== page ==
Installation
pip install cornershot

Standalone Usage

Basic usage requires credentials from a valid domain user, a FQDN domain, a carrier IP and target IP.

python -m cornershot <user> <password> <domain> <carrier> <target>

To scan a range of carriers against a range of targets, subnets or IP ranges may be used in a comma delimited list:

python -m cornershot <user> <password> <domain> 192.168.1.10-192.168.1.20 192.168.5.0/24,192.168.6.0/24

By default, CornerShot will try to scan the following ports: 135, 445, 3389, 5985, 5986. The user can provide a comma delimited list of ports and port ranges:

python -m cornershot -tp 22,8080,45000-45005 <user> <password> <domain> <carrier> <target>

As a Package

Within code, one needs to instantiate a CornerShot object with the username, password and domain name of a valid domain user. Adding carriers, target and ports is achieved via the add_shots method. Once ready, the open_fire method can be called, which performs only the relevant RPC calls based on the required ports.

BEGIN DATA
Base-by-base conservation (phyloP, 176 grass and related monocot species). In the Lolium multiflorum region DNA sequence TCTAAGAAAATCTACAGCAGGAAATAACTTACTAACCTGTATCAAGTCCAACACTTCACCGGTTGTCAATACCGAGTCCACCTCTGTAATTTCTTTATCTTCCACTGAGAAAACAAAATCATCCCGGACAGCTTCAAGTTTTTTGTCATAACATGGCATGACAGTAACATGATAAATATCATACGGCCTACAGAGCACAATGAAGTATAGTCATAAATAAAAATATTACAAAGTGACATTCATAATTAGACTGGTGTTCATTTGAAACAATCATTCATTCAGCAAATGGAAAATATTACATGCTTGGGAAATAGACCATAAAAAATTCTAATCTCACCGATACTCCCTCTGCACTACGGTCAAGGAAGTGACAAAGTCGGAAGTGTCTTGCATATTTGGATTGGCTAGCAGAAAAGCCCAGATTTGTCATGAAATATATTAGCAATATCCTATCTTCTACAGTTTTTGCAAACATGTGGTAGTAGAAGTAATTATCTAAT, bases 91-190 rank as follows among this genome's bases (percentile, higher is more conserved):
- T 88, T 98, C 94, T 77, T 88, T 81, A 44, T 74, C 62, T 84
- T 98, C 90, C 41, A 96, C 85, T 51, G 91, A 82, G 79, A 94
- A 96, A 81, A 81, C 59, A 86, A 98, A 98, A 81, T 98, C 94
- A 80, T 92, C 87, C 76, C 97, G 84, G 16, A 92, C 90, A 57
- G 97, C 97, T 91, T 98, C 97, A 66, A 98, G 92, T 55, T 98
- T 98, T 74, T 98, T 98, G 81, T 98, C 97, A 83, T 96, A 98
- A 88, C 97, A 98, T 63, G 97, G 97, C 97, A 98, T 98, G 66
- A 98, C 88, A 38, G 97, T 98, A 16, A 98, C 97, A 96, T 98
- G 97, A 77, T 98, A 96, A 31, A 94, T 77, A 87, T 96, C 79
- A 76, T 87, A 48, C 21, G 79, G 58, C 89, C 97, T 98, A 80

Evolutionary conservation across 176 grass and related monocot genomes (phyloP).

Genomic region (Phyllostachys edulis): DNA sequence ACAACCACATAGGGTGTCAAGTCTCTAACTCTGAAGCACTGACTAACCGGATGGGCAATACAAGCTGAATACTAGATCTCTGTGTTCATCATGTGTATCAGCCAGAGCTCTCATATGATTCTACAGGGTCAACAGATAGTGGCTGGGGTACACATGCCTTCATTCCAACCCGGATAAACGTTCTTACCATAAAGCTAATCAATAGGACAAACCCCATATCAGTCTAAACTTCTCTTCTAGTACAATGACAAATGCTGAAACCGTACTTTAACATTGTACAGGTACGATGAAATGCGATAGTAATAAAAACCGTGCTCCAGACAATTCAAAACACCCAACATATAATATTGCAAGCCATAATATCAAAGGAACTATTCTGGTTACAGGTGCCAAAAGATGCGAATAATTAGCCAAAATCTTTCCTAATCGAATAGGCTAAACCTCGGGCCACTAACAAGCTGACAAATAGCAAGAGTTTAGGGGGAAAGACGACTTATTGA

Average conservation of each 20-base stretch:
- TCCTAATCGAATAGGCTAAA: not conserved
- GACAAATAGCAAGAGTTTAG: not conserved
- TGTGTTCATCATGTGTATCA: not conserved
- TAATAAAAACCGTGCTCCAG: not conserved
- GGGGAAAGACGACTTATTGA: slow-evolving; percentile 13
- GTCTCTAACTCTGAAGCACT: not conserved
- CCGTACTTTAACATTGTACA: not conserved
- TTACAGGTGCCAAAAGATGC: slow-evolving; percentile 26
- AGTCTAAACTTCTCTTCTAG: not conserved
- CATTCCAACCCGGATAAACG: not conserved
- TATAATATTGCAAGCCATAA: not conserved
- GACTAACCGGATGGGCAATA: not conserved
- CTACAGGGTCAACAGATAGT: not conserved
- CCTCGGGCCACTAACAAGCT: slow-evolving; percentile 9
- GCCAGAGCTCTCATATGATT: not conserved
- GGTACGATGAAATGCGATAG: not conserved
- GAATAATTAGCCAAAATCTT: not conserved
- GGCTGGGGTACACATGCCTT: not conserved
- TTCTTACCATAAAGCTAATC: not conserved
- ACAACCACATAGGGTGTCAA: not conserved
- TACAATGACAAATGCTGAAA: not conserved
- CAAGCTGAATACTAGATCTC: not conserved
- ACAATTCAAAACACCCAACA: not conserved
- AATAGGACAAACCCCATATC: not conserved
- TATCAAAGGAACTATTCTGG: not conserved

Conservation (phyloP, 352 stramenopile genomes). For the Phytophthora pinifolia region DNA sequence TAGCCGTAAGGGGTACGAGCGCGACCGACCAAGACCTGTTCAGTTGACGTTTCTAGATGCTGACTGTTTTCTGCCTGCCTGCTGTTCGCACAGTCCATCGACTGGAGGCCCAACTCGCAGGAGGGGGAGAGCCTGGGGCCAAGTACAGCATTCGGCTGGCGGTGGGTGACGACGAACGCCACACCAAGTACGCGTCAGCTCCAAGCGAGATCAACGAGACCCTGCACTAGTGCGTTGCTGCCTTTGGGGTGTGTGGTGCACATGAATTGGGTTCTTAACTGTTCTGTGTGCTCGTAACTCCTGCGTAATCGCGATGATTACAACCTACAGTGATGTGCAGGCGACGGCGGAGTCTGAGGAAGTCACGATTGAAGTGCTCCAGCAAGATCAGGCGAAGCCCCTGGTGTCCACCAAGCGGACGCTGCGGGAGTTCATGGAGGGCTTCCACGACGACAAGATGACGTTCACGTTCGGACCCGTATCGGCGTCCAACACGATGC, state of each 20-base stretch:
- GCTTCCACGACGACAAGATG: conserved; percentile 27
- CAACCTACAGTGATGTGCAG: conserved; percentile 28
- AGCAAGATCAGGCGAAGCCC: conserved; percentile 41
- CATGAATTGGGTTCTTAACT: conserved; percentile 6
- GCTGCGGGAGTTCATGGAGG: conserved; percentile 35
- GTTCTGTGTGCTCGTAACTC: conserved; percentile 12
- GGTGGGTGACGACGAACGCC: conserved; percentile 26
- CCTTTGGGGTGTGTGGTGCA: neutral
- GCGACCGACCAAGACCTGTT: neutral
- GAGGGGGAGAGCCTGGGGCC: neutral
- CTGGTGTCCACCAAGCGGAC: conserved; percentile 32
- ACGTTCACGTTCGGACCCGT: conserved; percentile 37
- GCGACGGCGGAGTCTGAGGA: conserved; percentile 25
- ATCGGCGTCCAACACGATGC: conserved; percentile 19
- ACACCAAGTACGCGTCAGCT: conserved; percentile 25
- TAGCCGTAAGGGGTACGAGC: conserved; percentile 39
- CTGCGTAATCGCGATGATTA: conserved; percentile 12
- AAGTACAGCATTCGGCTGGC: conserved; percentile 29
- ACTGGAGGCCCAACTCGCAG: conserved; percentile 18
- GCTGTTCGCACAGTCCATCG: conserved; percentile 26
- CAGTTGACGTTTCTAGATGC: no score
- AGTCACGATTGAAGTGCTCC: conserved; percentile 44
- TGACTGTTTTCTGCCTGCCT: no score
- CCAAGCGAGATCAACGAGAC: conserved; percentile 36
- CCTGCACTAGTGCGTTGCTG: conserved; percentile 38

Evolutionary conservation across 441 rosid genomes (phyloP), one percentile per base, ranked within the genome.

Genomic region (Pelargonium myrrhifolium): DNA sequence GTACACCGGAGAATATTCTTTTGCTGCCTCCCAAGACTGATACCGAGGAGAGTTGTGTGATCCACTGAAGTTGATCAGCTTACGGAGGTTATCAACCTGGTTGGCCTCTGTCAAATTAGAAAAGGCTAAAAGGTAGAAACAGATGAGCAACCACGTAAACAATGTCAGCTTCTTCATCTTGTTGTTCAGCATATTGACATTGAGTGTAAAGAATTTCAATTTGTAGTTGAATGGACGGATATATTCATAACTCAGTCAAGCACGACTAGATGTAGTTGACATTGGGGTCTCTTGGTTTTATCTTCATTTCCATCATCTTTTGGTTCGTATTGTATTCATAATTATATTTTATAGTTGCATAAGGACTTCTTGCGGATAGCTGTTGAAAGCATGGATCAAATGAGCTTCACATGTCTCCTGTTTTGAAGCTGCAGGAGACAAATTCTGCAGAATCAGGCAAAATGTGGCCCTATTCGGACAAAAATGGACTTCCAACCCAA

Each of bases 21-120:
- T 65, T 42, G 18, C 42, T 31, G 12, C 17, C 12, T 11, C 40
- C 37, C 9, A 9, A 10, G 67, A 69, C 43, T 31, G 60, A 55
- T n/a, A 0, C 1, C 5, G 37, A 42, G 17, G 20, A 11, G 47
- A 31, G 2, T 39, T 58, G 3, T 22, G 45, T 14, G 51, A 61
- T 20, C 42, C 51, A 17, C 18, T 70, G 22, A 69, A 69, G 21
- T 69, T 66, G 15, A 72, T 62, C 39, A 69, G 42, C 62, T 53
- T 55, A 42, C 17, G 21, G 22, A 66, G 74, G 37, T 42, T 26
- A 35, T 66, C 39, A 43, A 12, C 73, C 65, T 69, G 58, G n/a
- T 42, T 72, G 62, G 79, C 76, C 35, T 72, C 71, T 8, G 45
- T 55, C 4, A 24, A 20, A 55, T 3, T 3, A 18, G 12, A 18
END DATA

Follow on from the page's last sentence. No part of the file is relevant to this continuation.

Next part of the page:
from cornershot import CornerShot
cs = CornerShot("username", "password", "fqdn")
cs.add_shots(carriers=["192.168.1.1"],targets=["192.168.1.2","192.168.1.3"])
results = cs.open_fire()

The result of open_fire is a dictionary with keys of carriers, each carrier has another set of keys for targets, and finally, each target holds a dictionary of ports and their respective states. This is an example format of a result:

{'carrier_1': 
{'target_1':
{135: 'unknown', 445: 'filtered', 3389: 'filtered', 5986: 'filtered', 5985: 'filtered'},
'target_2':
{135: 'unknown', 445: 'open', 5985: 'unknown', 5986: 'filtered', 3389: 'open'}
},
'carrier_2':
{'target_1':
{3389: 'filtered', 135: 'filtered', 5985: 'filtered', 445: 'filtered', 5986: 'unknown'},
'target_2':
{5985: 'filtered', 5986: 'filtered', 445: 'filtered', 135: 'filtered', 3389: 'open'}
}
}

How CornerShot Works?

CornerShot relies on various, well documented, standard Remote Procedure Call (RPC) methods that are used by various Microsoft services. By using methods that only require an authenticated account in the domain, CornerShot is able to trigger network traffic from a carrier host to a target.

CornerShot is able to determine the remote's port state by measuring the time an RPC call took, and using different error codes for each RPC method.


RPC Methods